Arduino Intro: Humidity Fan Sensor

To start with the context of my project, my apartment bathroom has a fan that is very weak and does little besides make noise. As we all love our good hot showers, sometimes the bathroom becomes too humid, which encourages mold/mildew growth. I own a small portable fan, but I don’t like having it on the entire time while showering because it’s cold when I’m done and step out. Therefore I decided to try making a switch that would turn the fan on conditionally based on the humidity of the bathroom. Here’s the storyboard for my idea: (apologies for the blurry text!)

The following is a list of all the materials/components I used to create my idea: a Servo motor (output), a DHT11 temperature and humidity sensor (input), my Arduino Uno and wires, and my roommates breadboard, which was larger than the one included in the kit. The logic flow was simple: the sensor repeatedly reads the temp/humidity of the room. If the readings are above a threshold, the sensor sends a signal to the Arduino to fire up the Servo motor and rotate the arm, which when taped onto the fan switch the it on. If the fan is off and the readings fall below the threshold again, then another signal is sent to the arm to rotate in the opposite direction to switch the fan back off. I had to look up a couple of articles to see how to set up the hardware, but luckily it was pretty straightforward. Both devices just needed one pin to ground, one to power (5V), and one to serial pin. There wasn’t anything particularly complicated about this, so fortunately I didn’t run into any problems here. I then started coding, and I imported the libraries and declared my global variables/macros as such: 

The coding part was pretty simple and the logic just as described above. I used a boolean flag to toggle on/off as the fan turns on/off, and a couple of if statements to determine if the fan switch needed to be flipped. If so, I used a for loop as we did in class to rotate the Servo arm. When I got the code compiled, I first checked to see if the humidity sensor was working properly and printed its readings to the console: 

For testing purposes I had to breathe on the sensor to change the humidity (sorry and I wiped it with Clorox afterwards.) But as the output shows, the sensor was changing accordingly. It was easy then to coordinate the Servo arm with the humidity changes to get the desired behavior. Here’s the final look of the prototype:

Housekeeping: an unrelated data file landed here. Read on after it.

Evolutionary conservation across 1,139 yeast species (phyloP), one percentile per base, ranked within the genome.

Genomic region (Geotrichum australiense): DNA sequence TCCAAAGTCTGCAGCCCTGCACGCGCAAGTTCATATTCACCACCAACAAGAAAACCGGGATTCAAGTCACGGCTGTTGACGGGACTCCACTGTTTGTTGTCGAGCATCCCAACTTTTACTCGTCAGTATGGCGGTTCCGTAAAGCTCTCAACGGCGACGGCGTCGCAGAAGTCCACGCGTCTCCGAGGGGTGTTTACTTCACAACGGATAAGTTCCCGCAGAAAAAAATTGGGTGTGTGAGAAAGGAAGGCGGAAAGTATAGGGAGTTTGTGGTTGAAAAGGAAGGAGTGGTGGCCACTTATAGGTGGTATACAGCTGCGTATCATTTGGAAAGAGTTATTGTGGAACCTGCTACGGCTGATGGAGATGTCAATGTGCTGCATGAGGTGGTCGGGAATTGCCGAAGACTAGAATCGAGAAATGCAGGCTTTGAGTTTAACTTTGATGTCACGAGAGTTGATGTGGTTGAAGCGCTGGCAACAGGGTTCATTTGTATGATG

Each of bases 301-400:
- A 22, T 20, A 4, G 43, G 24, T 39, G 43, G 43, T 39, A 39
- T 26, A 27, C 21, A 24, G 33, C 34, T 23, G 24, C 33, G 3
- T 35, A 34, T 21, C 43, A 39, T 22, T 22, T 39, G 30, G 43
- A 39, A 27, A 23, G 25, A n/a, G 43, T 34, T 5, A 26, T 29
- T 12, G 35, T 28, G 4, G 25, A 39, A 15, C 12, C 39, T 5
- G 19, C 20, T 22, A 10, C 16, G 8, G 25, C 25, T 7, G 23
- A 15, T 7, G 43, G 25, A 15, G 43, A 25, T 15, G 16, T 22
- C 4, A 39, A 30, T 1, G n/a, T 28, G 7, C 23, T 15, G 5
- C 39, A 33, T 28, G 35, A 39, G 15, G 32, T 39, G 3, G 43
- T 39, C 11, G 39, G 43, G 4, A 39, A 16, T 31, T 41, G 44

Although the prototype and basic mechanics were successful, unfortunately the creation of the actual project failed when it came to attaching the motor to the fan. The fan switch was actually slightly ajar and loose, which meant it required extra force to move. The little Servo motor arm was not strong enough to be able to switch it on alone. Perhaps a larger motor and stronger arm would be able to do the trick, but I currently don’t own one to try it out.

Overall though this project was fun, and as a CS major it was interesting to get acquainted with the hardware side of tech. I think I still prefer software, but I enjoyed familiarizing myself with the Arduino IDE and getting hands-on experience with wires, sensors, and ports. Debugging wasn’t anything new, but it was cool to see how the real-life wires and individual components interacted. As I was Googling for inspiration and ideas, I got to see how this little board can build complex projects, and that these basic components have potential to build a huge variety of things. 

Additionally, here’s my code for this project:

#include <Adafruit_Sensor.h>

#include <DHT.h>
#include <DHT_U.h>
#include <Servo.h>

Servo myservo; 
int pos = 0;
bool fan_on = false;

#define THRESHOLD 80
#define DHTPIN 2
#define DHTTYPE DHT11   

void setup() {
void loop() {
  float humidity = dht.readHumidity();
  float temp = dht.readTemperature(true);

  if (isnan(humidity) || isnan(temp)) {
    Serial.println("Failed to read from DHT sensor!");

  Serial.print("Humidity: ");
  Serial.print("% | ");
  Serial.print(" \xC2\xB0");
  Serial.print("F ");

  if (!fan_on && humidity >= THRESHOLD) {
    for (pos = 0; pos <= 180; pos += 1) {
    fan_on = true;

  else if (fan_on && humidity < THRESHOLD) {
    for (pos = 180; pos >= 0; pos -= 1) {
    fan_on = false;